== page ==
Dead Air

Dead Air Review- A Great Soundtrack And Good Twist Make For An Easy Watch

Dead Air is a family-friendly supernatural thriller from filmmakers Kevin and Vickie Hicks of Chinimble Lore.

Streaming everywhere Dead Air is the kind of film that is easy to watch on a weekend afternoon. It doesn’t require the viewer to watch every second obsessively and isn’t gory. This low-tech ghost story has enough going for the plot to make it worth a watch. It’s safe for the entire family and twisty enough to keep you interested. For fans of lowkey chillers, Dead Air is easy entertainment.

William(Kevin Hicks) is a widowed father of two who recently lost his mother. While clearing out her house, he comes across some old boxes of his father’s who died when he was a child. Included in the boxes are an old ham radio, some journals, and a picture. As he unpacks the boxes he also resurrects the old radio. He begins a conversation with a woman calling herself Melder Girl. Slowly he unravels the mystery of the woman who speaks as if she is from another time. Is she a fellow lonely friend or foe?

Melder Girl, whose real name is Eva, is played by writer and producer Vicki Hicks. She is agoraphobic and intensely paranoid. Eva has a dark secret, but over time she becomes more comfortable with William. Unfortunately, Eva isn’t the only presence on the radio. Little by little, something desperate and dangerous lures him in. The repressed memories from his childhood are creeping back. Somethings are best left forgotten. He must figure out what are truths and lies before he is lost in a shadow world he can never escape. The terrible trauma in his childhood could be coming back to haunt him.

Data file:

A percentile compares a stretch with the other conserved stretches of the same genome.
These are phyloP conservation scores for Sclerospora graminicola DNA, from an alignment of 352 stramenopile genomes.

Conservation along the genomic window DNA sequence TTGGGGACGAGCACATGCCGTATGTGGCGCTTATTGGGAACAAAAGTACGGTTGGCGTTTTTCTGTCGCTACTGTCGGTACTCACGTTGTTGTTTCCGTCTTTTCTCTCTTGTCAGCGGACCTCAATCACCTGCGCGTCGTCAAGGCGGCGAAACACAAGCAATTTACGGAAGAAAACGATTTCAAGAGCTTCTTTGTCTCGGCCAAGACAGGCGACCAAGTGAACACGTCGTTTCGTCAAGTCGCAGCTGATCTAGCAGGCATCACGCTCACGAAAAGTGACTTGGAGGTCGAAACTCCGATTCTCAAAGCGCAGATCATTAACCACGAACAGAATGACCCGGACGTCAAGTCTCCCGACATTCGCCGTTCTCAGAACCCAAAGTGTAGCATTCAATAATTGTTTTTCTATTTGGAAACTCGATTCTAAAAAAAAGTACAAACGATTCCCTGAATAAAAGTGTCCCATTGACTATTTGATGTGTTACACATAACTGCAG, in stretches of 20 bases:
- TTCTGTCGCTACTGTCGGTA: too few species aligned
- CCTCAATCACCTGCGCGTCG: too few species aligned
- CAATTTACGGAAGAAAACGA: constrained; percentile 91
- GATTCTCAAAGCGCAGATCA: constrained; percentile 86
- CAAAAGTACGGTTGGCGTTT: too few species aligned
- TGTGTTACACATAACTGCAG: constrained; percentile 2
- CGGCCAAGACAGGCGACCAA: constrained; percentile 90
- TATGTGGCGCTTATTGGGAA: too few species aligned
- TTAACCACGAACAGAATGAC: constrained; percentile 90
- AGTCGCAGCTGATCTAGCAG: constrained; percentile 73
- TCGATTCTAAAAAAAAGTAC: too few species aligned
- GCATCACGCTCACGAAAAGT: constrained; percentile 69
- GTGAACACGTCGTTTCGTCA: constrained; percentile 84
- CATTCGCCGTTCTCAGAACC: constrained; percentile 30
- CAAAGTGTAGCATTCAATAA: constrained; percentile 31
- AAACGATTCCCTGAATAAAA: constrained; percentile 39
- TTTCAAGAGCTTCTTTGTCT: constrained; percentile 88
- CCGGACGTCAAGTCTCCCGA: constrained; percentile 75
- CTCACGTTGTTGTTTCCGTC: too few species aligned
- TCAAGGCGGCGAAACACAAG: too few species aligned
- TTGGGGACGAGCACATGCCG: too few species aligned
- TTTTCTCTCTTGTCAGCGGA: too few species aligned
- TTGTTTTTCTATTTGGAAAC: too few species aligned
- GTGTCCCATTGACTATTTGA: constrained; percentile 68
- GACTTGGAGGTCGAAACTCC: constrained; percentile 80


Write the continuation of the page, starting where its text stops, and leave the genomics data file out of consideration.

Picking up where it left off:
Dead Air is extremely dialogue-heavy. It relies almost solely on the talents of Vicki and Kevin Hicks and your interest in the story. The first two-thirds set up an intriguing final act which reveals several twists. Some you see coming, and others are genuinely surprising. The use of a psychiatrist who treats William with hypnotherapy provides the obligatory expo dump needed to complete the big picture as the film races to its conclusion.

The micro-budget independent film doesn’t rely on any effects because the story doesn’t require them. The less is more styling serves the film well, and the soundtrack by Lonnie Park is excellent, particularly the end credit title song, which sounds like a cross between Hinder and Disturbed in the best way possible. Admittedly I’m a sucker for the early oughts soft metal sound. The pacing suffers from an extended set up which would have benefited from editing. Still, the short run time means you get to the finale fairly quickly and overlook the beginning’s excessive “talkiness.”

Comparisons to Frequency are fair. While the Dennis Quaid vehicle from 2000 was emotional and resonant, Dead Air focuses more on the fear inherent in the unknown. It is available everywhere you stream films right now.

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